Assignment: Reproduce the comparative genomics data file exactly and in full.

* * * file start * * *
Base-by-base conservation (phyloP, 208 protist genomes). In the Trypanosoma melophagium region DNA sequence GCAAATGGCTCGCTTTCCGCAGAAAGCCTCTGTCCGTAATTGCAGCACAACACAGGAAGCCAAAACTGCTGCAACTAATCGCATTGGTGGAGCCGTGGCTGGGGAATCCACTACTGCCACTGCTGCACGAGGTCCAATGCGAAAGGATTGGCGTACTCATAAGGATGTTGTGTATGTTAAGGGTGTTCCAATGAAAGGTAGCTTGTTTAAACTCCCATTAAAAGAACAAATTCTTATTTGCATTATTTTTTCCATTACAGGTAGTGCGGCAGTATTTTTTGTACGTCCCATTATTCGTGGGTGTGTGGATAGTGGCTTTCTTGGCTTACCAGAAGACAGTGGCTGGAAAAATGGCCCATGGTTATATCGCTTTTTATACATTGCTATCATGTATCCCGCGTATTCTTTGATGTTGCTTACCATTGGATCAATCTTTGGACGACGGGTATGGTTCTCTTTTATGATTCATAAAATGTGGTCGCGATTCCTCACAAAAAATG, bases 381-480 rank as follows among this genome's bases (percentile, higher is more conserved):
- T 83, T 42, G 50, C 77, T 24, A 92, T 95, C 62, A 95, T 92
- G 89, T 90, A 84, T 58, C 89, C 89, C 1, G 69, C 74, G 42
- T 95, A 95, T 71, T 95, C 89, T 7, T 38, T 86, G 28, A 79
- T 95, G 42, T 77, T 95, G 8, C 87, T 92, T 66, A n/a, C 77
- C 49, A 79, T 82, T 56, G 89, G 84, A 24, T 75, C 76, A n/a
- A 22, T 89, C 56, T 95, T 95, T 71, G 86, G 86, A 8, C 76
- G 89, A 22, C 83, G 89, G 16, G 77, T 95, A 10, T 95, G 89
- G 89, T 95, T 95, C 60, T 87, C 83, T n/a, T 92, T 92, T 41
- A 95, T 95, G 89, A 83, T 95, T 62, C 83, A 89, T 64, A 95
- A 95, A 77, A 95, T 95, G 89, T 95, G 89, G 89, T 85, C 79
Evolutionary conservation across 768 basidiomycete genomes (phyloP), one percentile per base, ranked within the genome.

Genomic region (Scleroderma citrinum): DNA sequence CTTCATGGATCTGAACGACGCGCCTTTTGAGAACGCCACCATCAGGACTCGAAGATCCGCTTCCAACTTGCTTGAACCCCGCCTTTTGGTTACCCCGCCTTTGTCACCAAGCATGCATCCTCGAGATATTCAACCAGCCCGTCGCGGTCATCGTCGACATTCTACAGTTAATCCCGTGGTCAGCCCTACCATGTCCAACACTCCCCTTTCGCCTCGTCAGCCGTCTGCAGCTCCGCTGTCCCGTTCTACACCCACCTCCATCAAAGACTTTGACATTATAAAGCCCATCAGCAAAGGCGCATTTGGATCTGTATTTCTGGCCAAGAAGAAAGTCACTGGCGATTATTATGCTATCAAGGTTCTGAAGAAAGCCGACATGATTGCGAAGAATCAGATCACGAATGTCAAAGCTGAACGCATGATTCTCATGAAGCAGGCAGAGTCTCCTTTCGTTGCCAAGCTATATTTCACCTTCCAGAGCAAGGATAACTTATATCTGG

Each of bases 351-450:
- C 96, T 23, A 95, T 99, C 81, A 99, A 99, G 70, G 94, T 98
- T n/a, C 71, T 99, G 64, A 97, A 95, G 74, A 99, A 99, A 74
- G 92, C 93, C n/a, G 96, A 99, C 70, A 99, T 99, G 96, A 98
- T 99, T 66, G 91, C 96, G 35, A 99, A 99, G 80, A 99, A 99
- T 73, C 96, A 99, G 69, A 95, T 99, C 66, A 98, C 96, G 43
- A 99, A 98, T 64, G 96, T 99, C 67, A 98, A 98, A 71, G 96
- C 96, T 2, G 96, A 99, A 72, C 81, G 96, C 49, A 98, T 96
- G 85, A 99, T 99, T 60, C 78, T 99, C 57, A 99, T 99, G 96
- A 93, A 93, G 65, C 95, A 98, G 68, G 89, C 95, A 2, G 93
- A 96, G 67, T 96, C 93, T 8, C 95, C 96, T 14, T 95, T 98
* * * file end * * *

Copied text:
Base-by-base conservation (phyloP, 208 protist genomes). In the Trypanosoma melophagium region DNA sequence GCAAATGGCTCGCTTTCCGCAGAAAGCCTCTGTCCGTAATTGCAGCACAACACAGGAAGCCAAAACTGCTGCAACTAATCGCATTGGTGGAGCCGTGGCTGGGGAATCCACTACTGCCACTGCTGCACGAGGTCCAATGCGAAAGGATTGGCGTACTCATAAGGATGTTGTGTATGTTAAGGGTGTTCCAATGAAAGGTAGCTTGTTTAAACTCCCATTAAAAGAACAAATTCTTATTTGCATTATTTTTTCCATTACAGGTAGTGCGGCAGTATTTTTTGTACGTCCCATTATTCGTGGGTGTGTGGATAGTGGCTTTCTTGGCTTACCAGAAGACAGTGGCTGGAAAAATGGCCCATGGTTATATCGCTTTTTATACATTGCTATCATGTATCCCGCGTATTCTTTGATGTTGCTTACCATTGGATCAATCTTTGGACGACGGGTATGGTTCTCTTTTATGATTCATAAAATGTGGTCGCGATTCCTCACAAAAAATG, bases 381-480 rank as follows among this genome's bases (percentile, higher is more conserved):
- T 83, T 42, G 50, C 77, T 24, A 92, T 95, C 62, A 95, T 92
- G 89, T 90, A 84, T 58, C 89, C 89, C 1, G 69, C 74, G 42
- T 95, A 95, T 71, T 95, C 89, T 7, T 38, T 86, G 28, A 79
- T 95, G 42, T 77, T 95, G 8, C 87, T 92, T 66, A n/a, C 77
- C 49, A 79, T 82, T 56, G 89, G 84, A 24, T 75, C 76, A n/a
- A 22, T 89, C 56, T 95, T 95, T 71, G 86, G 86, A 8, C 76
- G 89, A 22, C 83, G 89, G 16, G 77, T 95, A 10, T 95, G 89
- G 89, T 95, T 95, C 60, T 87, C 83, T n/a, T 92, T 92, T 41
- A 95, T 95, G 89, A 83, T 95, T 62, C 83, A 89, T 64, A 95
- A 95, A 77, A 95, T 95, G 89, T 95, G 89, G 89, T 85, C 79
Evolutionary conservation across 768 basidiomycete genomes (phyloP), one percentile per base, ranked within the genome.

Genomic region (Scleroderma citrinum): DNA sequence CTTCATGGATCTGAACGACGCGCCTTTTGAGAACGCCACCATCAGGACTCGAAGATCCGCTTCCAACTTGCTTGAACCCCGCCTTTTGGTTACCCCGCCTTTGTCACCAAGCATGCATCCTCGAGATATTCAACCAGCCCGTCGCGGTCATCGTCGACATTCTACAGTTAATCCCGTGGTCAGCCCTACCATGTCCAACACTCCCCTTTCGCCTCGTCAGCCGTCTGCAGCTCCGCTGTCCCGTTCTACACCCACCTCCATCAAAGACTTTGACATTATAAAGCCCATCAGCAAAGGCGCATTTGGATCTGTATTTCTGGCCAAGAAGAAAGTCACTGGCGATTATTATGCTATCAAGGTTCTGAAGAAAGCCGACATGATTGCGAAGAATCAGATCACGAATGTCAAAGCTGAACGCATGATTCTCATGAAGCAGGCAGAGTCTCCTTTCGTTGCCAAGCTATATTTCACCTTCCAGAGCAAGGATAACTTATATCTGG

Each of bases 351-450:
- C 96, T 23, A 95, T 99, C 81, A 99, A 99, G 70, G 94, T 98
- T n/a, C 71, T 99, G 64, A 97, A 95, G 74, A 99, A 99, A 74
- G 92, C 93, C n/a, G 96, A 99, C 70, A 99, T 99, G 96, A 98
- T 99, T 66, G 91, C 96, G 35, A 99, A 99, G 80, A 99, A 99
- T 73, C 96, A 99, G 69, A 95, T 99, C 66, A 98, C 96, G 43
- A 99, A 98, T 64, G 96, T 99, C 67, A 98, A 98, A 71, G 96
- C 96, T 2, G 96, A 99, A 72, C 81, G 96, C 49, A 98, T 96
- G 85, A 99, T 99, T 60, C 78, T 99, C 57, A 99, T 99, G 96
- A 93, A 93, G 65, C 95, A 98, G 68, G 89, C 95, A 2, G 93
- A 96, G 67, T 96, C 93, T 8, C 95, C 96, T 14, T 95, T 98